August 5, 2015

Iran to get Chinese J-10 fighters in return for oil rights

Iran will become the second overseas user of Chengdu Aircraft Industry Group's J-10 fighter without paying a dollar to China by signing a contract to allow Beijing to exploit its largest oilfield over the next 20 years, according to our sister paper Want Daily.
China will provide the Iranian Air Force with a total number of 24 F-10 Vigorous Dragon jets, the export version of the J-10, to equip its two fighter groups. The cost of a single J-10 is estimated at US$40 million, making the value of the deal around US$1 billion. This could be bartered through permitting Beijing 20 years of exploitation rights to the Azadegan oilfield.

With a range of 2,940 kilometers, the fighters are capable of defending Iran's entire airspace and that of the Persian Gulf.
Several Chinese military analysts believe the United States may not be happy about such a deal and China will face international pressure should Iran use the fighters in combat against US allies in the region. Others meanwhile pointed out that 24 fighters will not make a major difference to the strategic situation in the Middle East.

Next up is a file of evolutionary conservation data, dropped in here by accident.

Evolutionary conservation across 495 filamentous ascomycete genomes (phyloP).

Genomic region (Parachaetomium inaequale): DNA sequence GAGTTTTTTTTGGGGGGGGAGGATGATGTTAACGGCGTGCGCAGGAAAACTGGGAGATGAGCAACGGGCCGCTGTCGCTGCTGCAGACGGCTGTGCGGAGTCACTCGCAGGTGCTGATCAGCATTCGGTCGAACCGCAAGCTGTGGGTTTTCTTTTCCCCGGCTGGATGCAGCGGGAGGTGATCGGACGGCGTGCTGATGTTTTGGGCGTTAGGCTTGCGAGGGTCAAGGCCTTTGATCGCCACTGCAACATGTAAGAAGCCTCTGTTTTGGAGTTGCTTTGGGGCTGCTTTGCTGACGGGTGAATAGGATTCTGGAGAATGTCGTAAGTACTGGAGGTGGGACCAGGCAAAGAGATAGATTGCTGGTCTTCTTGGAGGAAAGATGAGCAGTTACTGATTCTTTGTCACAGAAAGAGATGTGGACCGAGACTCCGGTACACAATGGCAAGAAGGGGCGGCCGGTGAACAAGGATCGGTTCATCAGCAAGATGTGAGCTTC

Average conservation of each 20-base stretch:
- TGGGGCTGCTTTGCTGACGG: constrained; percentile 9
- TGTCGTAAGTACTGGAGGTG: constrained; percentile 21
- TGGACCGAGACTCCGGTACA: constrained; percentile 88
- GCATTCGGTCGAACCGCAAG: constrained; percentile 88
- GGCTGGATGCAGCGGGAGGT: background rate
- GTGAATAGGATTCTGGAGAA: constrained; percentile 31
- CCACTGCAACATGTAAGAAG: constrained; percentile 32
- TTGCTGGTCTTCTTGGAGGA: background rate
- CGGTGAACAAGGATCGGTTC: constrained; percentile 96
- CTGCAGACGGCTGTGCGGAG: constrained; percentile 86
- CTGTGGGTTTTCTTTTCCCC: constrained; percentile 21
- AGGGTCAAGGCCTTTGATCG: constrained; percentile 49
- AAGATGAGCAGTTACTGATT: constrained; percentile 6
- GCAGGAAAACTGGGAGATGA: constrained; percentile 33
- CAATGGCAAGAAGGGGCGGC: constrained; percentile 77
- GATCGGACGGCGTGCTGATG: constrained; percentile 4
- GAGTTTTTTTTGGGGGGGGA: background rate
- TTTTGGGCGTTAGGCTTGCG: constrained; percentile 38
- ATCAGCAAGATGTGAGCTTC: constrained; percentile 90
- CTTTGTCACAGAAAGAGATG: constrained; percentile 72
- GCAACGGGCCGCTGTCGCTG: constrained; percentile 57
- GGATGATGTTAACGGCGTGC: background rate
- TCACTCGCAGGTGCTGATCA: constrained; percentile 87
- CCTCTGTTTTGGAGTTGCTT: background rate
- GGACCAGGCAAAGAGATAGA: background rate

It has been alleged — though officially denied — that the J-10 was developed with technology provided by Israel. If this is the case, it would be somewhat ironic if that technology ends up in the hands of Israel's primary and avowed enemy in the region.
Pakistan is the first overseas customer for the J-10. Back in 2009, China agreed to sell 36 export version of the advanced J-10B fighters known as FC-20 to Pakistan in a contract worth US$$1.4 billion. The aircraft is designed to be equipped with new weapons system such as the SD-10A Beyond Visual Range Air to Air Missile. None of the aircraft have yet been delivered to the Pakistan Air Force, however.


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